January 30, 2011

Fire for Purification

Every year Mt. Wakakusa in Nara is set on fire in January. But, why?

The origin of  "Mountain Burning Ceremony"  was  based on a ghost story. According to an old story, a ghost haunted around a small tomb on the top of the mountain and scared people. So, they decided to burn the entire mountain to console the ghost's spirit. Since then, every January Mt. Wakakusa Burning Ceremony has been held.  In Japan fire is used for purification both in Shinto( indigenous religion of Japan) and Buddhism. This ceremony dates back to 1760.

 I visited  Heijo Palace Site,  which was the center of Japan in 8th century, to enjoy viewing the ceremony. This year it was held on January 22nd.

                       In east, night started.
This structure is the reproduction of the ancient  Imperial Audience Hall.

                                             But, in west, still sunset stayed.

Six hundred fire works  were set off  and adorned the night sky.

The entire mountain was set ablaze.


On the way back to the station, I found a tranquil  reflection in a pond.


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15 comments:

  1. When I lived in Nara Pref., I saw that ceremony only once. I found it so terrific. I wish I could have been there more than once.
    The last photo is just breathtaking!
    Thanks for sharing and have a wonderful day.

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  2. Muchas gracias por tú comentario amigo, tienes unas fotos nocturnas muy bonitas.

    Saludos.

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  3. Beautiful and stunning report of "Yamayaki"! It's amazing that many time-honored ceremonies and festivals have been conducted with (almost) no interruption in Japan, which is precious asset.

    This is one of my favorites among all your wonderful posts. Thank you.

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  4. Thank you for letting us know that the antique and elegant festival in Nara has a mysterious history.
    It's the most intriguing mountain-burning event.

    池に浮かぶ平城宮跡大極殿。これぞ奈良!圧巻です。

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  5. your pic is amazing, everyday i learn new things on japan, very enlightening

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  6. Very impressive shot, the last one. It is my favourite.

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  7. Beautiful photos! I like them a lot!

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  8. Thanks so much for these fantastic photos!!
    I have not been to that newly built "大極殿”yet.
    I hope I'll visit it in the near future!!
    奈良にお住まいで羨ましいです。平城京遷都1300年祭でさまざまな催しがあって見どころもいっぱいだったでしょ?いいなぁ! 私は遷都1300年関連で東京国立博物館で開催されていた「東大寺大仏 天平の至宝展」でがまんしました(笑)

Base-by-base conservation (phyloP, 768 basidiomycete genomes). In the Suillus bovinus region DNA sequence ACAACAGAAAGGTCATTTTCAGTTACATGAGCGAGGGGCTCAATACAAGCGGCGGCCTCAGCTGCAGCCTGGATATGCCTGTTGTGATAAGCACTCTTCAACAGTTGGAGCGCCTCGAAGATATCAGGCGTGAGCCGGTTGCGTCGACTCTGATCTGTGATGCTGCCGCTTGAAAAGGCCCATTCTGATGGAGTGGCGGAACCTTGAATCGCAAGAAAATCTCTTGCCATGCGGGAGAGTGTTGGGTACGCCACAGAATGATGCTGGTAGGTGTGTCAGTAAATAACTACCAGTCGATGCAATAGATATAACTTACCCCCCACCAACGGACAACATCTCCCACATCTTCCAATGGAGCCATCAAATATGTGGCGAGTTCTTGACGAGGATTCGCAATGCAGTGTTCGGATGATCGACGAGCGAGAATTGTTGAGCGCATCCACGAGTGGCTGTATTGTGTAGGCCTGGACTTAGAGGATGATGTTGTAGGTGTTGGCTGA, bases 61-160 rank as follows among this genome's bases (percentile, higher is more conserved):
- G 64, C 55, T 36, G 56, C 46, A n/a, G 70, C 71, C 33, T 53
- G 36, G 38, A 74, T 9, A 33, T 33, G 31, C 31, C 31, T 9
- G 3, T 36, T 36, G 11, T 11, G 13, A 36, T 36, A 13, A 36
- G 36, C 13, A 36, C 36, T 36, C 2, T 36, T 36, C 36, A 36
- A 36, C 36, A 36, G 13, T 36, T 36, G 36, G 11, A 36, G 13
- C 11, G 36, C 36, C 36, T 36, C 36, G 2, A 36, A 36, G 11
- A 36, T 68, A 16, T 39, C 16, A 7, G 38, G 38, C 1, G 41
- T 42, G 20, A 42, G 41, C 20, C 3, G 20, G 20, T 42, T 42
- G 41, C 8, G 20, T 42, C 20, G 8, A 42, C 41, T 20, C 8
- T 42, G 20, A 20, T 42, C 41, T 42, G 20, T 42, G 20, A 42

若草山は小学校の遠足でお弁当を食べました!なつかしい!

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  9. What a fascinating post!

    «Louis» thanks you for visiting San Francisco Bay Daily Photo.

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  10. I didin't know the origin of "Yamayaki".
    It's very interesting .
    Thanks for letting us know the story .
    I like the last one , amazing !!

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  11. The story from you about the event is more romantic one than that I know which tells a fight between sects of Buddhists. The picture with shimmer on the water is beautiful!

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  12. Thank you for leaving your kind and encouraging comments. I'm grateful to all of you!!

    The origin of "Yamayaki-Mountain Burning ceremony has a few theories.
    One of them is based on the ghost story.

    Several years ago,the custom of burning Mt. Wakakusa started to end the boundary dispute between Todai-ji Temple, Kofuku-ji Temple and Kasuga Grand Shrine. This theory was the mainstream.

    However, now officialy the ghost story is admitted. I supporse the reason is that the dispute theory doesn't sound nice.

    Thanks again. See you!!
     

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  13. Daigokuden looks magnificient! Is it a pond that reflects the building? I didn't notice that when I visited it. It's impressive in the pitch dark.

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  14. Hello snowwhite.
    The heavens of the navy blue.

    It is the profound expression that is good for the ancient city.

    Thank you for your visit.
    Good weekend.
    ruma

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